2018 GDP growth
vs. 1.6% in 2017
The first official estimate of Russian GDP growth for 2018, at 2.3%, came as a positive surprise. Even after incorporating the previously announced upgrade of construction growth, we and the consensus did not expect the full-year figure to exceed the 2.0% level. The key reason for this outperformance seems to be a higher than expected revision to investment growth, which is the only component that showed improvement in the full-year estimate compared to the nine-month figure (2.3% vs. 1.9%). However, there are several reasons why this seemingly positive statistical take on Russia's recent past does not warrant an improvement in the outlook for its future:
- Even after several upward revisions, investment remains Russia's weak link. Despite a number of large state-sponsored infrastructure projects and investments in the oil and gas industry, overall investments slowed materially from the 5.5% rate seen in 2017 and their annual volume in real terms barely reached the level seen in 2008 (while private consumption, despite weakness in 2015-16, is still 16% above its 2008 levels).
- Consumption growth, even after accounting for cross-border e-commerce, showed a material deceleration from 3.0% in 2017 to 1.9%, confirming a weakening in local demand, which is unlikely to reverse any time soon given the VAT hike and slowdown in salary and retail lending growth seen at the end of 2018.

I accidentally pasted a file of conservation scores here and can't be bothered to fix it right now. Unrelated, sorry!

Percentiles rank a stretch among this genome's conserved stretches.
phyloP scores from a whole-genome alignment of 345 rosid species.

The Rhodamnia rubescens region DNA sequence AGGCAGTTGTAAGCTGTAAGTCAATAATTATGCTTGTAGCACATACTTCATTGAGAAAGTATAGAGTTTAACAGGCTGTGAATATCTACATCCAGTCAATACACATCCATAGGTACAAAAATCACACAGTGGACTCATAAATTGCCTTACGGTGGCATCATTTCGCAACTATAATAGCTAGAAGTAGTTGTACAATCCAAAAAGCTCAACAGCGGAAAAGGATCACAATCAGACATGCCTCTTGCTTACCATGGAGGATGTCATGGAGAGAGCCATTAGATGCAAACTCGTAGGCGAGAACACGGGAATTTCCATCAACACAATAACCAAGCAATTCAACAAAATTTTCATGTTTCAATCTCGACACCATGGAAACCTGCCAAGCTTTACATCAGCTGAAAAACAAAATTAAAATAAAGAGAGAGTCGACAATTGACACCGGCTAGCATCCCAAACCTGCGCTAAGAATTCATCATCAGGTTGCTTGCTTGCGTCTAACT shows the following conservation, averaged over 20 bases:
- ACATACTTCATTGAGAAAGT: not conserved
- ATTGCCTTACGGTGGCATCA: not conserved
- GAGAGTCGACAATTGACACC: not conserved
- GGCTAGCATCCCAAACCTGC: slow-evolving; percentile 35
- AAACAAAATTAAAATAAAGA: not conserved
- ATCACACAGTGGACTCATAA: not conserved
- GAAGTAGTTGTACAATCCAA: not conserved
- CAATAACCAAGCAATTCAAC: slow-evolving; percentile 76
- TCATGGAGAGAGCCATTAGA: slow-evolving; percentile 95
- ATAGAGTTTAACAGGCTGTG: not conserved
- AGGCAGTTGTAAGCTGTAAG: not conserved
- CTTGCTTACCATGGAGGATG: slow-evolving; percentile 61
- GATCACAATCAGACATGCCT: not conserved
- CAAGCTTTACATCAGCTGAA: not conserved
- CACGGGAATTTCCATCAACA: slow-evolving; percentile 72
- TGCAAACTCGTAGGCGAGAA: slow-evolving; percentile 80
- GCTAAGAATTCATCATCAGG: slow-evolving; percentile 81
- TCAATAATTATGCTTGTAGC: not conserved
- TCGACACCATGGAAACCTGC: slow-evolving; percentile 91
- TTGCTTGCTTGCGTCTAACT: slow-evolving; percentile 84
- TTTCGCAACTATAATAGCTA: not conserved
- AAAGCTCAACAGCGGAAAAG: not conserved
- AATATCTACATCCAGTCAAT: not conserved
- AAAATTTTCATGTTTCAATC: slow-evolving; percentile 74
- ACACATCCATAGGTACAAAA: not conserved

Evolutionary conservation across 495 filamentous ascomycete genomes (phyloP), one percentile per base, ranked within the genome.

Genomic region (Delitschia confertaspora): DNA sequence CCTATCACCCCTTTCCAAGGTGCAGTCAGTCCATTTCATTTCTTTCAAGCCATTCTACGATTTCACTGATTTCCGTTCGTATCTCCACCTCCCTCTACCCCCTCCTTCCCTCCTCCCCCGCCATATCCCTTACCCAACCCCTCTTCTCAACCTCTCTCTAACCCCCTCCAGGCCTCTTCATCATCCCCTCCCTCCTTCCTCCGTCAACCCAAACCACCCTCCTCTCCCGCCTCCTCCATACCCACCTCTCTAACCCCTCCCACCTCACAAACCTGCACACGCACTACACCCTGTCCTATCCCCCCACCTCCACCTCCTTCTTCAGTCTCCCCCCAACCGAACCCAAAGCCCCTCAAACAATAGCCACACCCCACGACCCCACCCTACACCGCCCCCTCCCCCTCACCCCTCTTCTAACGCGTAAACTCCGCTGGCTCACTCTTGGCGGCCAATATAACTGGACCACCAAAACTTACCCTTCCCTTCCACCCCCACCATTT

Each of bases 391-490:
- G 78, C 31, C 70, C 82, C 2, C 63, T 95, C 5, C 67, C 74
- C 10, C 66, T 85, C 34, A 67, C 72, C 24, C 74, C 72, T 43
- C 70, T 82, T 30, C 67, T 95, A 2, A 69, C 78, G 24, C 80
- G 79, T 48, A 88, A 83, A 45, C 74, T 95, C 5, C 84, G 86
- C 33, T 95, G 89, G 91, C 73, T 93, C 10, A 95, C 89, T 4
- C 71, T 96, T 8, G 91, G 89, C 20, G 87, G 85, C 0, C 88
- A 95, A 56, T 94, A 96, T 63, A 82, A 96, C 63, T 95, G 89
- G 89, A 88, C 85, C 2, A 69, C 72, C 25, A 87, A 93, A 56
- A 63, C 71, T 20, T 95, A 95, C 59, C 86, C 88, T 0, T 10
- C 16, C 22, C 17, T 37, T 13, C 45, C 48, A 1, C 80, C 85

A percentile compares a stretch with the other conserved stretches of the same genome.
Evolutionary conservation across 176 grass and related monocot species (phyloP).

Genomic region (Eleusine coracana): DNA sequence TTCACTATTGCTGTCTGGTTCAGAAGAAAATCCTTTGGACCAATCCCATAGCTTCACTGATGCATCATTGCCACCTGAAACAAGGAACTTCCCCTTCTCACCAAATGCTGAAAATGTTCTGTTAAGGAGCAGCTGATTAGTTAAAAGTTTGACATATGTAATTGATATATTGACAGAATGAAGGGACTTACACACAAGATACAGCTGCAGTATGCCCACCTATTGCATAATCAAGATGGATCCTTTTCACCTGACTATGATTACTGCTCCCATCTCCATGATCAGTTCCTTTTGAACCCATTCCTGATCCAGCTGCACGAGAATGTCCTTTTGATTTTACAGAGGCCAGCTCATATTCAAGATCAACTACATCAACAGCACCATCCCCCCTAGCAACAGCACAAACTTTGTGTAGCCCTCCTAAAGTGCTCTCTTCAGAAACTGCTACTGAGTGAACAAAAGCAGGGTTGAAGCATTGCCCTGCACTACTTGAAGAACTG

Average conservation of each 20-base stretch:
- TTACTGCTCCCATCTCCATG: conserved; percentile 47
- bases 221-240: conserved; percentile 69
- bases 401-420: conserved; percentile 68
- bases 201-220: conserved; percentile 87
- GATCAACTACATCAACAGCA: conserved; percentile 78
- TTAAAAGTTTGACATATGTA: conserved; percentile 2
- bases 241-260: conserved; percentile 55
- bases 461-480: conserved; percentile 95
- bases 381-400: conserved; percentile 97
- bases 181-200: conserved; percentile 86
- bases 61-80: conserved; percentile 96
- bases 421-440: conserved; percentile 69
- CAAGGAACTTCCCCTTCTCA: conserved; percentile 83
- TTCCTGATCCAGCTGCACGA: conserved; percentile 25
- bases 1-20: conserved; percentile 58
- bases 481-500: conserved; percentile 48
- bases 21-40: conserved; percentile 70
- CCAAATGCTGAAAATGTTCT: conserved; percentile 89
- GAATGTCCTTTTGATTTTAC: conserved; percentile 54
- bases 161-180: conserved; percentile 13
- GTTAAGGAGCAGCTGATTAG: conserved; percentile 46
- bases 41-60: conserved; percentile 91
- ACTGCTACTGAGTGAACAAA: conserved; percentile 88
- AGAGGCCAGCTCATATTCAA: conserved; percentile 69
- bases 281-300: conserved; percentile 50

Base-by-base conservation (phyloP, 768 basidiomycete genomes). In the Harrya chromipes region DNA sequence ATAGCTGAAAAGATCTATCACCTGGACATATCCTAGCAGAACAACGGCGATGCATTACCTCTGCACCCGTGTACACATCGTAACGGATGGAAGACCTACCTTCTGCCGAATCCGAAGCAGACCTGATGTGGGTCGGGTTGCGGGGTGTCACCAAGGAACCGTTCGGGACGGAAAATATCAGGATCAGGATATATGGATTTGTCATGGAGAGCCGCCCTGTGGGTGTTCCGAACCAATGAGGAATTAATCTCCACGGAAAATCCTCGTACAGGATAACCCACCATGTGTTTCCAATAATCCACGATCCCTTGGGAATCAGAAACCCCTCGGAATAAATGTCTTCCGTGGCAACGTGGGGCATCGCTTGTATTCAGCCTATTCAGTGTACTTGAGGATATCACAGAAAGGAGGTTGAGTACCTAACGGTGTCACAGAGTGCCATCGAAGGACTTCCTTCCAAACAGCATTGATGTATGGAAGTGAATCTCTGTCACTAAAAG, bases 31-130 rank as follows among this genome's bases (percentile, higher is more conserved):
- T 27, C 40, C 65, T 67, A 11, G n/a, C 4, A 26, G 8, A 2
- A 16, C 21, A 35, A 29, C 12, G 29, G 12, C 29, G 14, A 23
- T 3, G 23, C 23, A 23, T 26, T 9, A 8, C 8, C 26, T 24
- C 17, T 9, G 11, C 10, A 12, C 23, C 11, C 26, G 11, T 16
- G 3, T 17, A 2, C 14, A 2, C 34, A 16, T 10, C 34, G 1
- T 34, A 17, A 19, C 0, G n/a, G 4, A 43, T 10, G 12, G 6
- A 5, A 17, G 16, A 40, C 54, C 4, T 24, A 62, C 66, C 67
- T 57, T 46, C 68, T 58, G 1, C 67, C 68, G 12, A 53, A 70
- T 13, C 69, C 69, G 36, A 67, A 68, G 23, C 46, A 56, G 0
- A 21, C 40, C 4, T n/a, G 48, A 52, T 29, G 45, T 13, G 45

- The only component that positively contributed to the acceleration of GDP growth in 2018 vs. 2017 was net exports, which was in part due to a strong slowdown in import growth (from 17.4% to 3.8% due to weakness in the rouble and local demand) and also in part thanks to an acceleration in export growth (mainly oil and gas), from 5.0% to 6.3%, which is now in doubt because of Russia's OPEC+ commitments.
- GDP growth is not broad-based, as around 50% of 2018 GDP growth was due to sectors that account for only 25% of the economy, including commodity extraction, construction (of oil and gas infrastructure), transportation (of oil and gas products), the financial sector (servicing the flows of the external sector), and state administration.
Overall, given the structure of 2018 GDP growth and the upcoming headwinds to domestic demand, we continue to believe that any growth above 1.0% in 2019 should be considered a positive surprise.